When Carrie mentions that Marcel might regret naming the domaine so personally, the image of a once deeply significant tattoo springs to mind. As we grow and evolve, we might come to question our decisions (inked, label or otherwise) these notes-to-self still come to represent who we were (or how we saw the world) at any given moment in time. It makes us who we are.
“If you look at the names of the cuvées, they all go by this theme of starting again. ‘Tabula Rasa’ represents starting again; ;L’Enfant Perdu,' is finding your lost inner child; 'Suis L’Étoile,' means to follow the star or your dreams and then you have 'La Larme de L’Âme' – that’s more for him.”
But we love the names and the bright, joyful colours on the bottle. The bold, tertiary colours on the label of Le Jouet makes us feel joyful and child-like. But back to what’s on the inside; Carrie continues,
“We do not perform winemaking. We try to intervene very little and give the wines time to find harmony and balance.”
Think of it as something akin to that of a hands-off parenting approach.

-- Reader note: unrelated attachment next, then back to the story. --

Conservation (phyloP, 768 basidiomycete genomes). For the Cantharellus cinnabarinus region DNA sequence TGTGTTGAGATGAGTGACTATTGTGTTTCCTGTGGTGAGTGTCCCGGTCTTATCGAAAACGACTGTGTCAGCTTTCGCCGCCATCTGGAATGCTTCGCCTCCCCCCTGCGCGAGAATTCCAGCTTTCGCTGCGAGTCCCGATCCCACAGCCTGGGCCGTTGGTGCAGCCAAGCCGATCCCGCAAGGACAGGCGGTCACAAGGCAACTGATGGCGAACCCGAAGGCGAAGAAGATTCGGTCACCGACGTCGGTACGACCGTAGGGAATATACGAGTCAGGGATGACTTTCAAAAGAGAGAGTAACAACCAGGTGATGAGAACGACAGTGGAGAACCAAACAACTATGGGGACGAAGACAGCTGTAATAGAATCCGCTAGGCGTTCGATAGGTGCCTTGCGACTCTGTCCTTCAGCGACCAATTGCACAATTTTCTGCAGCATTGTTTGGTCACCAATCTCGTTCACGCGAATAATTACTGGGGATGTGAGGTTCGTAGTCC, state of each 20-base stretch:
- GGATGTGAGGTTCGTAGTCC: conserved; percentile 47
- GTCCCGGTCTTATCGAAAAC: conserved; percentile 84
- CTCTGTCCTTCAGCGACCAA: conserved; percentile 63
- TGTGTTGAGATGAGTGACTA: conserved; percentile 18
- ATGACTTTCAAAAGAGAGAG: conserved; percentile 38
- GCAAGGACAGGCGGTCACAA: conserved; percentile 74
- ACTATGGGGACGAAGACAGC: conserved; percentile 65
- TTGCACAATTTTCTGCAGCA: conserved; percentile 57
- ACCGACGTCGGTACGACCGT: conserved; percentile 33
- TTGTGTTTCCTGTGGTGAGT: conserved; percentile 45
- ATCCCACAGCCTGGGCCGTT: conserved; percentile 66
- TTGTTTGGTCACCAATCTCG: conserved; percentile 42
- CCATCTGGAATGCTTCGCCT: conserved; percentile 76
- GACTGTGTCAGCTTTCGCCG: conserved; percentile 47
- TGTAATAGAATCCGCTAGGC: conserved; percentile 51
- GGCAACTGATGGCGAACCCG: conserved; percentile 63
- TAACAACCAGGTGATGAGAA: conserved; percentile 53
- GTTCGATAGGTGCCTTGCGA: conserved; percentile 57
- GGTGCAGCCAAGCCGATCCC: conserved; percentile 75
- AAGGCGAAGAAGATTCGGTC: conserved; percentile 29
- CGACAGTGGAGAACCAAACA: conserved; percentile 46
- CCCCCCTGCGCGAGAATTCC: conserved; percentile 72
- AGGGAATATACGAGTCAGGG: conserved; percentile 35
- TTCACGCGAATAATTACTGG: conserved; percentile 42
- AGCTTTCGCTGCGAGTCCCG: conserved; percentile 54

Each wine is a manifestation of a slightly different oxidation level in the cellar. For Le Jouet, the wine undergoes carbonic maceration, making it juicy and light. Tabula Rasa is a blend of their white and 'grey' varieties: Grenache Gris, Grenache Blanc, the rare Carignan Blanc & Gris, and Macabeu. These vines are found scattered in old red vineyards, Carries explains. Both Abe and Marcel had a similar experience with these mixed parcels when scouting for vineyards in the Roussillon:
“If you move here in winter and buy a Grenache vineyard, you of course think you’re buying a red vineyard. But come harvest time, you realise it’s predominantly white. Then people are surprised that they’re some of the best wines coming out of the region!”
It’s a blessing in disguise. Sometimes the best things in life are the least expected.
'L’Enfant Perdu' is an ever-changing wine; the blend evolves yearly depending on which vines are chosen for their top wine (Suis L’Étoile). Typically, it contains one-third Grenache, one-third Carignan and one-third Syrah, with two-thirds of the grapes from their younger vineyards. Half of the wine is aged in barrels, and the other half in concrete tanks.
Their top cuvée, Suis L’Étoile (Under the Stars—a fitting name), is a blend of Grenache and Carignan from old vines, plus a sprinkle of Syrah. It is aged for 18 months in French barrels of varying sizes.